But that alliance unravelled over the past week as the former leader reached out to the Saudi-led coalition that has waged an air campaign against the Houthis since March 2015.
Mohamed Ali al-Houthi, a rebel leader, said in a speech Tuesday that "some sons" of Saleh have been hospitalized, without providing further details.
Iran's semi-official ISNA news agency quoted Gen. Mohammad Ali Jafari on Tuesday as saying that Saudi Arabia, "on behalf of the US and the Zionist regime (Israel), has a very important role in creating insecurity" in the Middle East.
Sanders reiterated the Trump administration's general support for the Saudi-led coalition, and condemned Iran's Islamic Revolutionary Guard Corps for "aggression and blatant violations of worldwide law" in Yemen.
The protest took place outside a rebel-run hospital where the body has been kept since he was killed on Monday by his onetime allies, the Iran-backed Shiite rebels known as Houthis.
A video provided to AFP by the rebels showed what appeared to be a dead Saleh with a severe head injury, his body wrapped in a floral-print blanket.
At least 234 people have been killed and more than 400 wounded in fighting in Sanaa since the beginning of the month, the International Committee of the Red Cross (ICRC) said on Tuesday.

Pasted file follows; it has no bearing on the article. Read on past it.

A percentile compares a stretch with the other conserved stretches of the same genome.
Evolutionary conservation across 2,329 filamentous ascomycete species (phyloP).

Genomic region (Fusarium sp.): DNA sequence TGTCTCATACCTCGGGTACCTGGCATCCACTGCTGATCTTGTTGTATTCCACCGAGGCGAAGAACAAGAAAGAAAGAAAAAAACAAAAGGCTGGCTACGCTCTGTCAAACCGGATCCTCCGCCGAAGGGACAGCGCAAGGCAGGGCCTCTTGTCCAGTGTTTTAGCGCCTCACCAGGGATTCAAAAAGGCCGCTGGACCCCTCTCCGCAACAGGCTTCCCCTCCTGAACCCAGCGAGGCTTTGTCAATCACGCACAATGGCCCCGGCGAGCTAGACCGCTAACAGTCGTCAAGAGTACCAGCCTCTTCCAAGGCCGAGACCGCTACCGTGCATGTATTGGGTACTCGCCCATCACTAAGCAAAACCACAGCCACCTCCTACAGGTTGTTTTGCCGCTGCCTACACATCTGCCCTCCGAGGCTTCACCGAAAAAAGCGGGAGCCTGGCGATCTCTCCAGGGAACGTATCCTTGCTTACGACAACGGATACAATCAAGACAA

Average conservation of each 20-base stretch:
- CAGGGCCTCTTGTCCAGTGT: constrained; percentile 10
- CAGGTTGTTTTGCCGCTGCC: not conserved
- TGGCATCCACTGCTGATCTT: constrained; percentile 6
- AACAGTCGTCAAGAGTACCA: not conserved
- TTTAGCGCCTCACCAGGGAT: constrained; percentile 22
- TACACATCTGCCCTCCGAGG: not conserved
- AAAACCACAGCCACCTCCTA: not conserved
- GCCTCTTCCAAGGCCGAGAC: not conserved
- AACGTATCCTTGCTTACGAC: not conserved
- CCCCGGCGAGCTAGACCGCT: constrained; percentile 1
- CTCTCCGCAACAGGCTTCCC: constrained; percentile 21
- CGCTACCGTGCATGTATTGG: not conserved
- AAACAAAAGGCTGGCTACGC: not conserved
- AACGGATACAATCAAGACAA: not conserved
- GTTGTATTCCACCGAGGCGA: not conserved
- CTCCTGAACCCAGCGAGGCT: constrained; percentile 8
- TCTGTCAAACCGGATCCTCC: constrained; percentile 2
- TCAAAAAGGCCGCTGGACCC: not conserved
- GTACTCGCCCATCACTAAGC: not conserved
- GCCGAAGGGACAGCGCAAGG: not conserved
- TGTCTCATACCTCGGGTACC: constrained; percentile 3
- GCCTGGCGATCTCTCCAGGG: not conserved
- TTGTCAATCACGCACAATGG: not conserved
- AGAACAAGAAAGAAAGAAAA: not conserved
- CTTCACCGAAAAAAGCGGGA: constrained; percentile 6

Some 41 Yemeni journalists have been held captive by Houthi fighters at the television station in Sana'a, Al Jazeera reported today.
The Saudi-led military coalition fighting the armed Houthi movement in Yemen's civil war started a blockade of ports a month ago after Saudi Arabia intercepted a missile fired toward its capital Riyadh from Yemen.
But with Saleh's forces seemingly in disarray, it was not immediately clear if the Saudi-led coalition would be able to turn the split to its advantage.
The analyst also warned that if Arabs do not unite, it will not be unusual to soon witness the effects of Iranian intervention, such as the emerging of sectarian conflicts, ethnic wars, and total destruction in other Arab countries.
Saleh's slaying likely gives the rebels the upper hand in the dayslong fighting for the country's capital, Sanaa.
Worldwide aid groups warned today they were losing the ability to reach civilians in Sanaa. That helped propel Yemen into the ruinous civil war that has spread hunger and disease among its 28 million people.
Jamie McGoldrick, of United Nations aid agency OCHA, said civilians in Sanaa are "emerging from their houses after five days being locked down, basically prisoners", to seek safety, medical care, fresh water and other survival needs.